By Kristine Chester, Guest Contributor to Fanboy Comics
Amidst all their new DC 52 coverage, Paul Montgomery and David Accampo of the Fuzzy Typewriter podcast spoke of the unsinkable Stephanie Brown and how much they enjoyed her tenure as Batgirl. At the time, I was gobbling up some of the older DC titles and gave Batgirl a try, based on Paul and Dave’s recommendation. Now I understand why they spoke so highly of the series. I thoroughly enjoyed every issue of Bryan Q. Miller’s Batgirl and now count it as one of my favorite comic series to date.
I still can’t believe Batgirl was one of Miller’s first comic book projects. He took an already well established character, Stephanie Brown, and rebuilt her identity, bringing readers along for the ride. Stephanie juggles her home life, her freshman year of college, and a career as a crime fighter, all after recently coming back from the dead. Stephanie, however, doesn’t do it alone. Though she operates independently for a time, Stephanie is soon taken under the wing of Barbara Gordon, aka Oracle, aka the original Batgirl.
Batgirl ultimately shines when its focused on the relationships between characters, especially those of “Team Batgirl,” namely Stephanie, Barbara Gordon, and Wendy “Proxy” Harris. The three main characters share a similar origin, all having been pretty optimistic heroes who had their identities torn apart by tragedy and were forced to build new ones. These similarities allow Team Batgirl to work well together, and watching Steph and Wendy become comfortable in their new roles is a highlight of the series.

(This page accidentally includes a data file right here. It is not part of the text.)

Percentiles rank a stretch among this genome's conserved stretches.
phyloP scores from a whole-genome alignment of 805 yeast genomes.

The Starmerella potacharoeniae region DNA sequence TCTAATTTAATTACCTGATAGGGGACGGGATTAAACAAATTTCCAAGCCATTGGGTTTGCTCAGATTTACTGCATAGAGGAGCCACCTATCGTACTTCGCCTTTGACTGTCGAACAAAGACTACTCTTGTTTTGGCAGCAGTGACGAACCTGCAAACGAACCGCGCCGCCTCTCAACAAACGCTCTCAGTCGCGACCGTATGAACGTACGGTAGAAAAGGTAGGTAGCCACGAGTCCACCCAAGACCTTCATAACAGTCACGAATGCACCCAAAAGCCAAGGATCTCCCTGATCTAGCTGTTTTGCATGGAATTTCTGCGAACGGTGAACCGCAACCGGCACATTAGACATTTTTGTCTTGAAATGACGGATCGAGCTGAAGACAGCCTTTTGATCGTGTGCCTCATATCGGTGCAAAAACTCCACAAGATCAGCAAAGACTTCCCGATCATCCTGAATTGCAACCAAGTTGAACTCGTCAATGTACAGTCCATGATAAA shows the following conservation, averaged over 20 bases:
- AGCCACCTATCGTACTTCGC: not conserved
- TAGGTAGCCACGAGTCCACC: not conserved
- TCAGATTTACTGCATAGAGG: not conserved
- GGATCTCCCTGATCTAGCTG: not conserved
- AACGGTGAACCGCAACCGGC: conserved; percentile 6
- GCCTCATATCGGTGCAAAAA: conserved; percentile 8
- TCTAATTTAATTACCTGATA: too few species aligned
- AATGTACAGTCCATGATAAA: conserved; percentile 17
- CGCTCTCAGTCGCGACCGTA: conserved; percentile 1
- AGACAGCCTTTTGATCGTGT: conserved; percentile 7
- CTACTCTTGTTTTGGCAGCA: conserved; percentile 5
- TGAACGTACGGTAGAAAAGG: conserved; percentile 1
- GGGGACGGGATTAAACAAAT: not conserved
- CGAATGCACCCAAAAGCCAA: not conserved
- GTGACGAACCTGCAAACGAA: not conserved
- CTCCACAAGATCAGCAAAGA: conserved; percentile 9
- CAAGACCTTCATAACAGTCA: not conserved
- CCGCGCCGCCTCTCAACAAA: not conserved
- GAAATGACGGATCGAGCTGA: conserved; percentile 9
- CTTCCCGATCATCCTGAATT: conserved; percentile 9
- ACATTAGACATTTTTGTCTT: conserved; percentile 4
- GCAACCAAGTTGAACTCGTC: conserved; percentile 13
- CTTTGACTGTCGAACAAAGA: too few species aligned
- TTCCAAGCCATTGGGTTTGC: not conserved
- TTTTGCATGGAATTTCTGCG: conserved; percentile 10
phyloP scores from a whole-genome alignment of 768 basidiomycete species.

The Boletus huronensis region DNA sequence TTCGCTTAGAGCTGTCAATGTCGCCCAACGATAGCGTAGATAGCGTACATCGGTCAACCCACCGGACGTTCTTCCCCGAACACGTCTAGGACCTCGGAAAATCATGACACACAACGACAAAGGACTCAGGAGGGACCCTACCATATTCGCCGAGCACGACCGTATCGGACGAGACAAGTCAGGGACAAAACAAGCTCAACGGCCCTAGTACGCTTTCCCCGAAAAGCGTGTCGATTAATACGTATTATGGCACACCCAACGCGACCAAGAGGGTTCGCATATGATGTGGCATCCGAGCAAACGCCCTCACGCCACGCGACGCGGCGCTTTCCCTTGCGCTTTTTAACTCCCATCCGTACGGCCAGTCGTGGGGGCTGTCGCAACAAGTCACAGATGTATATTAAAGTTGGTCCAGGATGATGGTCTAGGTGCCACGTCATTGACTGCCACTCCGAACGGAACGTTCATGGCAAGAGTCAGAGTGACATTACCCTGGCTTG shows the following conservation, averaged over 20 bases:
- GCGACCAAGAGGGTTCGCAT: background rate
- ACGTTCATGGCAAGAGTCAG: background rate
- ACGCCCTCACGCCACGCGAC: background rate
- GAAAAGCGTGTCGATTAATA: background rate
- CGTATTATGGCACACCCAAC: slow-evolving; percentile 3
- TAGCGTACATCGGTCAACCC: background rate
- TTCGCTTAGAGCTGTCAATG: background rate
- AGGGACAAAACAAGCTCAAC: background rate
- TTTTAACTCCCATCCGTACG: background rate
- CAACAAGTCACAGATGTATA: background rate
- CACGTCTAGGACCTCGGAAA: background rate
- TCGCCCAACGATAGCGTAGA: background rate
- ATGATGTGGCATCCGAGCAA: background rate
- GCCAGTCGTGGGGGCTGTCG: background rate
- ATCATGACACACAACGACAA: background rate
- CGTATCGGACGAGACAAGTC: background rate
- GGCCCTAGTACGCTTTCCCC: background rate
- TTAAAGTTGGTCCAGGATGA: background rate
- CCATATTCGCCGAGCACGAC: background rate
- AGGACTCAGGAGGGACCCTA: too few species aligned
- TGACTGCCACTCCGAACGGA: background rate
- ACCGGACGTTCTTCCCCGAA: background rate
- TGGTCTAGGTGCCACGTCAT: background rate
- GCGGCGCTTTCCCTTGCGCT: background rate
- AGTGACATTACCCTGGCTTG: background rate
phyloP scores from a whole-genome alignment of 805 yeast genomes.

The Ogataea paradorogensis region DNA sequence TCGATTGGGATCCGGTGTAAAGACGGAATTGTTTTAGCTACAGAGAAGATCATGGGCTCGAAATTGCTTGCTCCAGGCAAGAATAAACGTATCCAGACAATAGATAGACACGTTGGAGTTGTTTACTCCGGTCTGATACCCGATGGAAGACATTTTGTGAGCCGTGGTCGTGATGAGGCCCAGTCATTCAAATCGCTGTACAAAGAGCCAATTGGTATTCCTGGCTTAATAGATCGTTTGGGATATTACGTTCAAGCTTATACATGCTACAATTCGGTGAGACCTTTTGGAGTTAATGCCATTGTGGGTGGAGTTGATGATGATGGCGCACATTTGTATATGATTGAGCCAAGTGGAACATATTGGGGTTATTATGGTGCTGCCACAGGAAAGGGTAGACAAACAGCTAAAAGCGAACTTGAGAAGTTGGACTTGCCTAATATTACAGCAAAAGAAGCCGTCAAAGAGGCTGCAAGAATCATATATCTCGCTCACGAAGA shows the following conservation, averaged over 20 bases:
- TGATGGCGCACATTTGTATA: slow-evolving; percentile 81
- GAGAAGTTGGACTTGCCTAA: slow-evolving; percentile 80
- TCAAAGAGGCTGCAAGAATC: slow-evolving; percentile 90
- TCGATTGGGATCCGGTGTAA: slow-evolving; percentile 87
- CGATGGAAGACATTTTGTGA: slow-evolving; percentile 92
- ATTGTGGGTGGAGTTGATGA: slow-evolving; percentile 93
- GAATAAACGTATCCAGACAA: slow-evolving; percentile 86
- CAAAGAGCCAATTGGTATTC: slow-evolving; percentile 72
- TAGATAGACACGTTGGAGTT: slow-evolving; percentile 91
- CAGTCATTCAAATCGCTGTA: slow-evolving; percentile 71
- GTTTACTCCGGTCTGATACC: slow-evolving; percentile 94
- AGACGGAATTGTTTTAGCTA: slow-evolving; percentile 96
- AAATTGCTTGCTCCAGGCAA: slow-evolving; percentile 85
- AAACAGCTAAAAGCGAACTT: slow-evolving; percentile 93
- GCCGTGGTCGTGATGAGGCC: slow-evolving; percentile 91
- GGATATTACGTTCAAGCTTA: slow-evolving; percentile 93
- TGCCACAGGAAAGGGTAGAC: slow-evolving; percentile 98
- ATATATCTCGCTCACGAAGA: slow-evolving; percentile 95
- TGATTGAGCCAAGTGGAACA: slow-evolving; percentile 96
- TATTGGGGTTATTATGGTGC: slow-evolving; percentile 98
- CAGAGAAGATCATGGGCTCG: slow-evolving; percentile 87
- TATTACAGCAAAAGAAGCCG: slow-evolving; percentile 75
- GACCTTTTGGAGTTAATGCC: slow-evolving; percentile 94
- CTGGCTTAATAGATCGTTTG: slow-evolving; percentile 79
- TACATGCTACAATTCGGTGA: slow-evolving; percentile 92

While too frequent superhero team-ups can become tedious, Batgirl always manages to keep it entertaining. Most of Steph’s team-ups are with fellow teenage superheroines, with her team up with Supergirl in Issue #14 being particularly memorable. Stephanie is also paired with several members of the Bat family including Dick Grayson as Batman and Damian Wayne as Robin. When the more care-free Stephanie and serious Damian are forced to work together, it always makes for great humor. And, nothing is cuter than watching Stephanie try to get ten year-old Damian to act his age.
I can’t speak for the accuracy of Miller’s teen speech, but it has a Whedonesque quality with characters frequently making up words or being vague. “O, any luck with the thingamajig for the thingamajig?” for example, and it’s always amusing. The dialogue makes the characters, Stephanie in particular, feel young and adds to the lighthearted feel of the series.
What Batgirl isn’t is another Dark Knight-type title. There’s not a lot of focus on angst or heavy character drama, and the series has an episodic feel, where every few issues can be a jumping on point. It’s lighthearted style may not appeal to some, but, for me, it was a welcome break from reading darker titles and every issue always made me giggle.
While I’m also a fan of the DC relaunch, I mourn the loss of some of the titles that came before and Batgirl most of all. I gave it a chance based on someone else expressing their love for it, and I hope doing the same will create another Batgirl fan of someone else. As Steph herself said, “It’s only the end, if you want it to be.”